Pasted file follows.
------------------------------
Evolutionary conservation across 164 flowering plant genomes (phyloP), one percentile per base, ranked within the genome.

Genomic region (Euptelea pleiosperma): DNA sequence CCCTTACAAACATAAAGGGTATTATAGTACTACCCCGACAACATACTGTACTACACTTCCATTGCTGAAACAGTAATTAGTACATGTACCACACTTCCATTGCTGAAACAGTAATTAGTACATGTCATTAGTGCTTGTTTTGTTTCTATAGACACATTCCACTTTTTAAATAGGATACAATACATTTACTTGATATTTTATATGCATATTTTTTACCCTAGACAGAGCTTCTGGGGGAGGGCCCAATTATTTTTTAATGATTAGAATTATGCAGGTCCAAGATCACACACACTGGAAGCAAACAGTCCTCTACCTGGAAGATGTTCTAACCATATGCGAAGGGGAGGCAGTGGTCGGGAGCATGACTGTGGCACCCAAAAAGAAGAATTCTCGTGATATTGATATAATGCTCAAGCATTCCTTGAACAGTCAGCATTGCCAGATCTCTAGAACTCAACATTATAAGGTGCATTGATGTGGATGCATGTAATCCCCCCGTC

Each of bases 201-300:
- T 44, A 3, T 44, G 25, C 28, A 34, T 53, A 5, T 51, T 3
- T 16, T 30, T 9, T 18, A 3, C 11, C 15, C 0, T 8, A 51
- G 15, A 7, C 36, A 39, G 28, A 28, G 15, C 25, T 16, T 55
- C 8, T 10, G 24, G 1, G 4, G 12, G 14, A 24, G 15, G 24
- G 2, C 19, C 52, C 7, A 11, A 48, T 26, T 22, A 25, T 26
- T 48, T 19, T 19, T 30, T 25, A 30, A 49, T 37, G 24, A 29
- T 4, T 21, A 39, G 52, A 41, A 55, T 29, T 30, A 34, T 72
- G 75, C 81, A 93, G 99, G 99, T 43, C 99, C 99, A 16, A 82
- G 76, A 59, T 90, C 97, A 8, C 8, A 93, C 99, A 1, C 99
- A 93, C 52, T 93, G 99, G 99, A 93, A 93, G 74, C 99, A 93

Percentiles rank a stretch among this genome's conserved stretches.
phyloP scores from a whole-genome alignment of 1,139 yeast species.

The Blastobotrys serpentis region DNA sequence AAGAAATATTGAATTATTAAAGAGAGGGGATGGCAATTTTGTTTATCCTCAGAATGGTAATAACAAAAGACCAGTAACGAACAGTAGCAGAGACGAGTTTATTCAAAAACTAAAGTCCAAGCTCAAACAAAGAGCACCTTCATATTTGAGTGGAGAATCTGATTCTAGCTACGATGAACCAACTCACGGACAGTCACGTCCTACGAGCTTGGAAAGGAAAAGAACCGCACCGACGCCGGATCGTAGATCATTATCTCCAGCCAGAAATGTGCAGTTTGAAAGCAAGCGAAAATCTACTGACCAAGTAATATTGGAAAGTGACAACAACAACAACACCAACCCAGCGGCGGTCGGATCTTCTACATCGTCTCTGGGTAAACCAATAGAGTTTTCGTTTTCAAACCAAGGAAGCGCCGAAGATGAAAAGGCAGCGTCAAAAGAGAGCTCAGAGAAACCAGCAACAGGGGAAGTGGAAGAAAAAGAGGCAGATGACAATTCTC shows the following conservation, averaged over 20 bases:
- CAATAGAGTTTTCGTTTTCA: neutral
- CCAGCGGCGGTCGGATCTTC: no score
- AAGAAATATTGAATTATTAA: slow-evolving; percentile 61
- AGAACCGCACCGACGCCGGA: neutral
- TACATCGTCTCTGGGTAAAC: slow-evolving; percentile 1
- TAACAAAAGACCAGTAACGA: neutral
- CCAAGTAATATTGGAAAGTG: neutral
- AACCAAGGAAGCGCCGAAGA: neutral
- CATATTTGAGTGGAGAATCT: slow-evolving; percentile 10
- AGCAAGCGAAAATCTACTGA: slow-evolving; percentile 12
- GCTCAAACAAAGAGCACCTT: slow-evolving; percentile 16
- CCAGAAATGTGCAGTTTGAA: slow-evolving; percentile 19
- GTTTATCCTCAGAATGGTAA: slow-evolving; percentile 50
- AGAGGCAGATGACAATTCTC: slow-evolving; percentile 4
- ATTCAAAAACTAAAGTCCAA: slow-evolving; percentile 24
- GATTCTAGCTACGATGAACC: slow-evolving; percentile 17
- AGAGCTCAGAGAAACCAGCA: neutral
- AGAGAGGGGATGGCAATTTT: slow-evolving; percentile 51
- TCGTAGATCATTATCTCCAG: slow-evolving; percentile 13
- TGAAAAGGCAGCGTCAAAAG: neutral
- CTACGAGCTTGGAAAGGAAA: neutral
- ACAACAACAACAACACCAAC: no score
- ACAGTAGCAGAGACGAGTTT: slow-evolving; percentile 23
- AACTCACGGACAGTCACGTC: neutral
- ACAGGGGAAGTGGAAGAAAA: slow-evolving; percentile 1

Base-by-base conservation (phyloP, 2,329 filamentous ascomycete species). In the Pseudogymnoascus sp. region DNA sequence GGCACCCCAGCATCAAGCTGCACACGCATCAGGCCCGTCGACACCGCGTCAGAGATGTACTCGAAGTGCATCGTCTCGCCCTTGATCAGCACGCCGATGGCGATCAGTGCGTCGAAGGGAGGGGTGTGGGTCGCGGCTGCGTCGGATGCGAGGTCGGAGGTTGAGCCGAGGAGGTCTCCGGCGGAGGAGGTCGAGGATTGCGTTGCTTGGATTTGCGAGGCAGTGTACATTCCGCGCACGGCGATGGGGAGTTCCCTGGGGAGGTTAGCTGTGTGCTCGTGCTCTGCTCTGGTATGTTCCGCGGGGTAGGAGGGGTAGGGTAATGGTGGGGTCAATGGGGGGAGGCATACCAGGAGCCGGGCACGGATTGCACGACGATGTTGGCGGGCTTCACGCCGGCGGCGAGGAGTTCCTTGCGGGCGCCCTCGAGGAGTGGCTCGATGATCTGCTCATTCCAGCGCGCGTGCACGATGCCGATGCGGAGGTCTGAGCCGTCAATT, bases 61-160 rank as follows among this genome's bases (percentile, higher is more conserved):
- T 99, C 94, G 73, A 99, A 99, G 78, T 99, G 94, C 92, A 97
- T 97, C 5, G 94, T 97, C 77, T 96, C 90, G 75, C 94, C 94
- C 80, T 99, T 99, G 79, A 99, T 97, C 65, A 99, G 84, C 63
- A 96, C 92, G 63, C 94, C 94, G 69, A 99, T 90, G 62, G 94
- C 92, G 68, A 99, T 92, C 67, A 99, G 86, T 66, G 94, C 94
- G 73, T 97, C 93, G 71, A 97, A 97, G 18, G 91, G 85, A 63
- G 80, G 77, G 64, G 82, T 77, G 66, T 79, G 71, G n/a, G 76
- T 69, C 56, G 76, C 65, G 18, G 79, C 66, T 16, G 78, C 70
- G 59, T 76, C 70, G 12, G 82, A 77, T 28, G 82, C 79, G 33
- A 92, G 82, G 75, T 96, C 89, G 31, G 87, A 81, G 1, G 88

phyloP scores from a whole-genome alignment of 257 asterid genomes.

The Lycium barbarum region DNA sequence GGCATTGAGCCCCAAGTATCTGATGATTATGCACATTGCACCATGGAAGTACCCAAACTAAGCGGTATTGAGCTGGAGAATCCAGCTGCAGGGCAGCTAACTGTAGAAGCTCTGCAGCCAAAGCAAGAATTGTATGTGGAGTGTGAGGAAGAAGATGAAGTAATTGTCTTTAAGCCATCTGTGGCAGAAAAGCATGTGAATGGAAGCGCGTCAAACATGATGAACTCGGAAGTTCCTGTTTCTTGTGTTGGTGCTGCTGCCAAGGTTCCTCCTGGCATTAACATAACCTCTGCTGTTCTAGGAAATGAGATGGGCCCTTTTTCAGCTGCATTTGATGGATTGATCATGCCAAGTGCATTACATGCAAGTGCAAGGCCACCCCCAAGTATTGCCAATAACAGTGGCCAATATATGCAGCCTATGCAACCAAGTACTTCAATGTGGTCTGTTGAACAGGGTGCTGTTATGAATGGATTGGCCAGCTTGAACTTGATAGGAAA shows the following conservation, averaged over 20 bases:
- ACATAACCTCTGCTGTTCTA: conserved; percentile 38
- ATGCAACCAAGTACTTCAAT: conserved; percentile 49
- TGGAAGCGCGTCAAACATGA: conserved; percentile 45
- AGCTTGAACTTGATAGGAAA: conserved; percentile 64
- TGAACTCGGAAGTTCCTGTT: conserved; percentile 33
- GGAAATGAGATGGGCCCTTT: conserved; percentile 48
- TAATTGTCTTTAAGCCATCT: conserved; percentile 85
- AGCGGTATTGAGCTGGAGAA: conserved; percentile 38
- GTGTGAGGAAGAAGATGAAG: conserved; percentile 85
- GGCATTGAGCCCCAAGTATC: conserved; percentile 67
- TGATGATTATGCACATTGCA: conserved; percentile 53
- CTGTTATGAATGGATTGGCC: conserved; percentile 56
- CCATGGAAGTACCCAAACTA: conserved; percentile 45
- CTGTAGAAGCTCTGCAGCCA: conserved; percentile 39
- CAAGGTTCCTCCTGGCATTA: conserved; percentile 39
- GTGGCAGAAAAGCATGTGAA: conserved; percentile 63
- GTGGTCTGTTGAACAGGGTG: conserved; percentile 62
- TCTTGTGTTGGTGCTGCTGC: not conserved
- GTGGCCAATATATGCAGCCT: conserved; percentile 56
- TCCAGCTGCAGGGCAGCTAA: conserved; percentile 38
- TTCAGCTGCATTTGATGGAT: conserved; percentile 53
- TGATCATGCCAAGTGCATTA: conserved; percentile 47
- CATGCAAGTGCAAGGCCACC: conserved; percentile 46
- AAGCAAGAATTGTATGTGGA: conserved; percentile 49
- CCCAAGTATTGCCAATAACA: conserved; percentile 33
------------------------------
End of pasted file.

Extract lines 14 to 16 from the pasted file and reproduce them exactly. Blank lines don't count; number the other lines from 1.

Percentiles rank a stretch among this genome's conserved stretches.
phyloP scores from a whole-genome alignment of 1,139 yeast species.

The Blastobotrys serpentis region DNA sequence AAGAAATATTGAATTATTAAAGAGAGGGGATGGCAATTTTGTTTATCCTCAGAATGGTAATAACAAAAGACCAGTAACGAACAGTAGCAGAGACGAGTTTATTCAAAAACTAAAGTCCAAGCTCAAACAAAGAGCACCTTCATATTTGAGTGGAGAATCTGATTCTAGCTACGATGAACCAACTCACGGACAGTCACGTCCTACGAGCTTGGAAAGGAAAAGAACCGCACCGACGCCGGATCGTAGATCATTATCTCCAGCCAGAAATGTGCAGTTTGAAAGCAAGCGAAAATCTACTGACCAAGTAATATTGGAAAGTGACAACAACAACAACACCAACCCAGCGGCGGTCGGATCTTCTACATCGTCTCTGGGTAAACCAATAGAGTTTTCGTTTTCAAACCAAGGAAGCGCCGAAGATGAAAAGGCAGCGTCAAAAGAGAGCTCAGAGAAACCAGCAACAGGGGAAGTGGAAGAAAAAGAGGCAGATGACAATTCTC shows the following conservation, averaged over 20 bases: